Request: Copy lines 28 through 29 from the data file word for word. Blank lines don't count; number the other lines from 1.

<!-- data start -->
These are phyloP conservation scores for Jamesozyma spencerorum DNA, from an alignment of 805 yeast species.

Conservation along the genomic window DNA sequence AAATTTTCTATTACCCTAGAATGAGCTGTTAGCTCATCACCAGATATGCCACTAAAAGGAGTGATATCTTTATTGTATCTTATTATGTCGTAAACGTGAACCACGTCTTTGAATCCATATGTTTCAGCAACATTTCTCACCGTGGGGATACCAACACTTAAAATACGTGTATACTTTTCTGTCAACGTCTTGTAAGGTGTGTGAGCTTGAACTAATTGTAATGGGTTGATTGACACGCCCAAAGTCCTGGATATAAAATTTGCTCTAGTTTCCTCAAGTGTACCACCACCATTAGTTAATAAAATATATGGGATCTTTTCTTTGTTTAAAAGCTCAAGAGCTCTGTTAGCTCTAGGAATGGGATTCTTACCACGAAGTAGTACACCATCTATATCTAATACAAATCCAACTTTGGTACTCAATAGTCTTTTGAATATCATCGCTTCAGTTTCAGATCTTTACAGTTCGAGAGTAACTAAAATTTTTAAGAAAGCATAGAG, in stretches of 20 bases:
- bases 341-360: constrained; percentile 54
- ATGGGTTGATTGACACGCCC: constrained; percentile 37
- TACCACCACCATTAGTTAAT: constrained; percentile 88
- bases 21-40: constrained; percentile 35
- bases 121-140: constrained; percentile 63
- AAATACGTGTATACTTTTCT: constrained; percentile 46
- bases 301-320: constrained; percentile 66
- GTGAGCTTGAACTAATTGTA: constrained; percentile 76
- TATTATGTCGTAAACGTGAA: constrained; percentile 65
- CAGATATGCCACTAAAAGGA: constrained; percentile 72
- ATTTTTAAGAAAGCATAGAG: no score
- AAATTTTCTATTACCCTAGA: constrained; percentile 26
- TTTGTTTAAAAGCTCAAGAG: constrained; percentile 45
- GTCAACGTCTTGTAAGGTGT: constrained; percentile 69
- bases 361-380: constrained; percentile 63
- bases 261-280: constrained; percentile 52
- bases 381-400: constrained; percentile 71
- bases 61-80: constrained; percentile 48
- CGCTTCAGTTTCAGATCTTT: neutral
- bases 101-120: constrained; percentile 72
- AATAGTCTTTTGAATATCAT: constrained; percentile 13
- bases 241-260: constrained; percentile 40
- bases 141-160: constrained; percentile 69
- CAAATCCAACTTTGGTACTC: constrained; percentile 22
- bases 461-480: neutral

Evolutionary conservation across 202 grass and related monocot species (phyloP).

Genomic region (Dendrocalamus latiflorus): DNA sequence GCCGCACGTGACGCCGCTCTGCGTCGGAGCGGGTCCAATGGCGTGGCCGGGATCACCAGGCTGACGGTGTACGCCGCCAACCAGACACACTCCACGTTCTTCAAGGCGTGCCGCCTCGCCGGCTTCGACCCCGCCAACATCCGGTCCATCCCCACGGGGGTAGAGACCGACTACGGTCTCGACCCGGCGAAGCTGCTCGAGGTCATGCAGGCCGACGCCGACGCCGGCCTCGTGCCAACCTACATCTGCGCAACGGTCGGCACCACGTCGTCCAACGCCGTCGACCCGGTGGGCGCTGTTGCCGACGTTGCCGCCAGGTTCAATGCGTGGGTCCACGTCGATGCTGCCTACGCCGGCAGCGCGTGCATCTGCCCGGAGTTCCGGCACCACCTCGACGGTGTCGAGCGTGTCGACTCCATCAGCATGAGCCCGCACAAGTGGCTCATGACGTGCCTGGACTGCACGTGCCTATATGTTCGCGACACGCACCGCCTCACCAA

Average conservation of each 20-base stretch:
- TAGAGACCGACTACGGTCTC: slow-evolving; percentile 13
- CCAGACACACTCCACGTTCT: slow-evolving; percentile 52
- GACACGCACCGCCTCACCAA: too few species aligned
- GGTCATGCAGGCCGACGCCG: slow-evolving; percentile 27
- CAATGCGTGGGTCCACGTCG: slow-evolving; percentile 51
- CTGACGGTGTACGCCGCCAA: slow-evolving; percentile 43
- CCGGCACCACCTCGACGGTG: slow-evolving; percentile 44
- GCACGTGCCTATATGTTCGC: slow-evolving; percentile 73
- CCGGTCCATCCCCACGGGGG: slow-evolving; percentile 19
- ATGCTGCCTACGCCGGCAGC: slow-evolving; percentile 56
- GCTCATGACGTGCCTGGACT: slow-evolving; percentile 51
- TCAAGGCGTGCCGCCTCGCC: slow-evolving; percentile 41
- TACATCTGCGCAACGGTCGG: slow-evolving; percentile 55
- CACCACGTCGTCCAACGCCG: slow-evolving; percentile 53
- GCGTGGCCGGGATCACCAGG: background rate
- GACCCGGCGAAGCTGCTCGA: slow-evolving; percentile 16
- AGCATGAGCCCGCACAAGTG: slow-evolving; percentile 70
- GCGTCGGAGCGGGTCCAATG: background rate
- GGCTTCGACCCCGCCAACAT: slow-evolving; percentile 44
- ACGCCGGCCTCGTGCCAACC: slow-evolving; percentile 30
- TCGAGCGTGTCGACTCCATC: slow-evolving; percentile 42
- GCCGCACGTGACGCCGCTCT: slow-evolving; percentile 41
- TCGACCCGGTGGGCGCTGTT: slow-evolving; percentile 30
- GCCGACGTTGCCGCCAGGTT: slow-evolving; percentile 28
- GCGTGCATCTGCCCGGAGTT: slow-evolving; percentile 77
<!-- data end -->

Evolutionary conservation across 202 grass and related monocot species (phyloP).

Genomic region (Dendrocalamus latiflorus): DNA sequence GCCGCACGTGACGCCGCTCTGCGTCGGAGCGGGTCCAATGGCGTGGCCGGGATCACCAGGCTGACGGTGTACGCCGCCAACCAGACACACTCCACGTTCTTCAAGGCGTGCCGCCTCGCCGGCTTCGACCCCGCCAACATCCGGTCCATCCCCACGGGGGTAGAGACCGACTACGGTCTCGACCCGGCGAAGCTGCTCGAGGTCATGCAGGCCGACGCCGACGCCGGCCTCGTGCCAACCTACATCTGCGCAACGGTCGGCACCACGTCGTCCAACGCCGTCGACCCGGTGGGCGCTGTTGCCGACGTTGCCGCCAGGTTCAATGCGTGGGTCCACGTCGATGCTGCCTACGCCGGCAGCGCGTGCATCTGCCCGGAGTTCCGGCACCACCTCGACGGTGTCGAGCGTGTCGACTCCATCAGCATGAGCCCGCACAAGTGGCTCATGACGTGCCTGGACTGCACGTGCCTATATGTTCGCGACACGCACCGCCTCACCAA